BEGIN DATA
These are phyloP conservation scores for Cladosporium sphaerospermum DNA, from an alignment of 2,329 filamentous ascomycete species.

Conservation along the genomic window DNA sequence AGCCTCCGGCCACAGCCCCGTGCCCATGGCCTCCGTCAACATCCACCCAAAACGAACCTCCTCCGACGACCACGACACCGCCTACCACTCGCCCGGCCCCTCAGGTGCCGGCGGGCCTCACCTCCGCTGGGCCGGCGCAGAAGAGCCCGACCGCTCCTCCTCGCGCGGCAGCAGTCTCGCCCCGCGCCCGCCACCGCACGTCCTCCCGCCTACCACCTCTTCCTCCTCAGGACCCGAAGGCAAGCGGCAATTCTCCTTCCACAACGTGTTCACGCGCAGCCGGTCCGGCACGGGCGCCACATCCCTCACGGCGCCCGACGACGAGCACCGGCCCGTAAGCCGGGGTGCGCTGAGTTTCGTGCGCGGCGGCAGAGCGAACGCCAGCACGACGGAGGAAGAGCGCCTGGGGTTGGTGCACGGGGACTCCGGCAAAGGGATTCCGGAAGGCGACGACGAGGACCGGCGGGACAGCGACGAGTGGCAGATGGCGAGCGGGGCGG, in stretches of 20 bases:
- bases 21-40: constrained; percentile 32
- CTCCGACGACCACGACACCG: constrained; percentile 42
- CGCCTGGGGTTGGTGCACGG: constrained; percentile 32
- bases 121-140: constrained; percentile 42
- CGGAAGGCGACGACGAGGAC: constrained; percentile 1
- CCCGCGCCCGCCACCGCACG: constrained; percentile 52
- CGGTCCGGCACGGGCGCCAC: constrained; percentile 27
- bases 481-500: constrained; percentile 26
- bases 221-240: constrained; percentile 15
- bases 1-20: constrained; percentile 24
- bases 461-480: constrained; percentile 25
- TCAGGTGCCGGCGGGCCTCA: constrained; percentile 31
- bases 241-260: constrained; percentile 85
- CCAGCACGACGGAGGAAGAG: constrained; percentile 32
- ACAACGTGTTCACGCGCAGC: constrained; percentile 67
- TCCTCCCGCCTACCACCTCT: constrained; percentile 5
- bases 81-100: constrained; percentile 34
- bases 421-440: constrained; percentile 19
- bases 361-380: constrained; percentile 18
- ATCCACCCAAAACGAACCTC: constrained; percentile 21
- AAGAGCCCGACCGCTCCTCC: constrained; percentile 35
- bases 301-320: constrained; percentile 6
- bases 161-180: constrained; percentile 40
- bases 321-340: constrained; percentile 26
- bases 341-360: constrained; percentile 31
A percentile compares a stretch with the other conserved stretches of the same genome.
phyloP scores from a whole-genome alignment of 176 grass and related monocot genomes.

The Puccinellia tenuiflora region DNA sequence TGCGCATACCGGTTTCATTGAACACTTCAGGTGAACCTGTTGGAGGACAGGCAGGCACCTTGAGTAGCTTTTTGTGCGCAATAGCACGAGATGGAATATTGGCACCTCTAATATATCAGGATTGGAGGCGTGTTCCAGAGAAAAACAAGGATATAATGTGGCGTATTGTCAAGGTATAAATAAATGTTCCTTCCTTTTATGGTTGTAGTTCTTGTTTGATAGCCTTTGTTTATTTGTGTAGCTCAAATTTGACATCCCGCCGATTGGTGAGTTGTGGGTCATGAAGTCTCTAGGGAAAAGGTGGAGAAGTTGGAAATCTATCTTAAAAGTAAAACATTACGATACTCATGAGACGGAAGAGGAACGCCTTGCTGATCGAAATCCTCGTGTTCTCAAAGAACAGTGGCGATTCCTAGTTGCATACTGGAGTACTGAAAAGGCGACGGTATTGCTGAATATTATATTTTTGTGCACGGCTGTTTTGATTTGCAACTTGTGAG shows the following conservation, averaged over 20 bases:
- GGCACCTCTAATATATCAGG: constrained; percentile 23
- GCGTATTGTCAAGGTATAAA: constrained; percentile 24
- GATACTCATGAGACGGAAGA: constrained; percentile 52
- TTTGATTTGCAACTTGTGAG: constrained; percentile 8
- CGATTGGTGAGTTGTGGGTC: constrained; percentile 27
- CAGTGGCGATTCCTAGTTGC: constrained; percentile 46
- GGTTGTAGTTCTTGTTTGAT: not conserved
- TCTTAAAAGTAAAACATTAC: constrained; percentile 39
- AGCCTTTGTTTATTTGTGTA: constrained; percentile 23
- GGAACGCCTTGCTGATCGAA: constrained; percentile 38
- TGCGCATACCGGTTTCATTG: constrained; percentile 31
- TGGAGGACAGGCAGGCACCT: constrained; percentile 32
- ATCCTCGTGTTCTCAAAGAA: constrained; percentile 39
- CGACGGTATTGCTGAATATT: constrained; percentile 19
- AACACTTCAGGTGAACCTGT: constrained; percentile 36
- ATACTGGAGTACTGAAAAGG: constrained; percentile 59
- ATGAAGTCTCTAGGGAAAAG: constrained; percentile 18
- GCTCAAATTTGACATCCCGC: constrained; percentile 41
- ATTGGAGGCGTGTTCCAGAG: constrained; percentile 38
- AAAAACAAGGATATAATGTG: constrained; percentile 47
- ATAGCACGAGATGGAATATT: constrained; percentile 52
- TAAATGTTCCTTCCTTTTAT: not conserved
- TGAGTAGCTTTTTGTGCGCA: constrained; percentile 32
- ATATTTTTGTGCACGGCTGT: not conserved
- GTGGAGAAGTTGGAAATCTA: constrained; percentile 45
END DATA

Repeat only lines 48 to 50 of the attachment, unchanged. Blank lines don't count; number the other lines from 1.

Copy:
- GCTCAAATTTGACATCCCGC: constrained; percentile 41
- ATTGGAGGCGTGTTCCAGAG: constrained; percentile 38
- AAAAACAAGGATATAATGTG: constrained; percentile 47